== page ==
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This Sunday

HOLY BREATH

HOLY BREATH - May 24, 2015

When a baby is born, it is pushed from the watery environment of its mother’s womb into the outside world. Within a few seconds, a critical thing must happen. The newborn has to take its first breath. It must begin to take in life-giving oxygen. A baby’s first breath brings joy to all in the delivery room. Breathing means life.

This Sunday’s Gospel for the Solemnity of Pentecost (John 20:19-23) involves life and breath. The reading relates the events of the First Easter Sunday evening. Its verses may sound familiar since they were part of a longer passage that was proclaimed on the Second Sunday of Easter.

In Sunday’s reading we hear how the Risen Lord appeared to his apostles who were hiding in fear behind securely locked doors. The Lord “breathed on them and said to them, ‘Receive the Holy Spirit. Whose sins you forgive are forgiven them, and whose sins you retain are retained.’” Jesus blew the breath of the Spirit upon them and commissioned them to be agents of forgiveness, mercy, and new life.

In a sense those apostles were like infants in the womb unsure of what was waiting for them outside their hiding place. Enlivened with the breath of the Spirit they go forth to announce the Good News.

The action of the Lord that first Easter Sunday evening may bring to mind the action of God when he created the first human being. In the Book of Genesis, we are told, “Then the Lord God formed the man out of the dust of the ground and blew into his nostrils the breath of life, and the man became a living being.” (Genesis 2:7) In breathing upon the apostles, the Risen Lord brought his Church to life. It became his living presence in the world.

This Sunday we also hear Luke’s account of the coming of the Holy Spirit. (Acts 23:1-10) Luke tells us that on the Jewish Feast of Pentecost, the Spirit came in tongues of fire and as a strong driving wind that filled the house where the disciples were gathered.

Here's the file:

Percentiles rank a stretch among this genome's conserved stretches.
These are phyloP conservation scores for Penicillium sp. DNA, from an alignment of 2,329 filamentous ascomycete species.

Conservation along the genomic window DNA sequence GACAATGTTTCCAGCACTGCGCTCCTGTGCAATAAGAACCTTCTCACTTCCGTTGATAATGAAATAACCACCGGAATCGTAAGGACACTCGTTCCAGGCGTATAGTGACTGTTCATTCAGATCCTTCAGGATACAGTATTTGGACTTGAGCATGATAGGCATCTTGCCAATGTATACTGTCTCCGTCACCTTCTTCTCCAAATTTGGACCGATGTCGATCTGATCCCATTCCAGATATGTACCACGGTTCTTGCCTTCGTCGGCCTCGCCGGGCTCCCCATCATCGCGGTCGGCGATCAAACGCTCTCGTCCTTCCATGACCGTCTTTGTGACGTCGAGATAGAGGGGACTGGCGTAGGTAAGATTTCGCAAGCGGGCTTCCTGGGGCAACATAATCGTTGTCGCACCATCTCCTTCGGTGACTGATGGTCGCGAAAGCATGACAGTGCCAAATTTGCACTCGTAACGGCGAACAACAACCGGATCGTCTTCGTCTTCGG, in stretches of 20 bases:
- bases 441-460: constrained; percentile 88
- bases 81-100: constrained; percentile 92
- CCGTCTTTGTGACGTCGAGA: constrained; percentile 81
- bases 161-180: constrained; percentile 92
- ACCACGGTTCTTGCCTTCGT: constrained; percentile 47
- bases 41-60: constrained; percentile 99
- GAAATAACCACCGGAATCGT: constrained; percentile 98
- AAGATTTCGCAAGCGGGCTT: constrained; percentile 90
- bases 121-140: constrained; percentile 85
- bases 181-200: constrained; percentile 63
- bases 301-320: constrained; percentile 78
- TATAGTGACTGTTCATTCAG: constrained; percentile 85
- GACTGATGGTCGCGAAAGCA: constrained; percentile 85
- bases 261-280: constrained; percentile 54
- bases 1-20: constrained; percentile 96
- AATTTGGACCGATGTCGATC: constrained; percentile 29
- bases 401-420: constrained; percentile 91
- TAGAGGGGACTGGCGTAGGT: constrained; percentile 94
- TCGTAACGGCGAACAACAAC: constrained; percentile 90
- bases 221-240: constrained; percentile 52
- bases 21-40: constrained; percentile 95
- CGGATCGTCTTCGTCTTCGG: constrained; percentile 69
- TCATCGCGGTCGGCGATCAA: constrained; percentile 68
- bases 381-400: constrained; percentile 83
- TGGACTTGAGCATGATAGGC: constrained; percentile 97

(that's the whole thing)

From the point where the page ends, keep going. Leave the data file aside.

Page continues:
That mighty wind could be seen as the breath of God blowing from the heavens through the streets of Jerusalem until it rested upon those first disciples. It filled them with wisdom and courage and drove them into the streets where they “began to speak in different tongues, as the Spirit enabled them to proclaim.”

God has breathed that same Holy Spirit upon us. At our Baptism, the Spirit of God came to dwell within us. We became temples of the Holy Spirit. (Catechism of the Catholic Church #1265). At our Confirmation, we were strengthened by the Holy Spirit to be bold and courageous witnesses of Christ in the world. (Catechism of the Catholic Church #1303).

This Sunday, the Solemnity of Pentecost reminds us of the presence of the Holy Spirit in our Church and in our personal lives. A simple way we can continue to recall the presence and the power of the Holy Spirit is by concentrating on our breathing. By stopping for a few moments to consider our breathing we can remember the Holy Spirit that was breathed upon us. Slowing repeating a phrase, such as “Come Holy Spirit,” can make that moment even more prayerful and reflective.

We may not see tongues of fire or feel a driving wind from heaven blowing into our rooms, but each of us has experienced air coming in and out of our lungs since we took our first breath.

Stop! Take a deep breath! Remember the Spirit of God!

© 2015 Rev. Thomas B. Iwanowski

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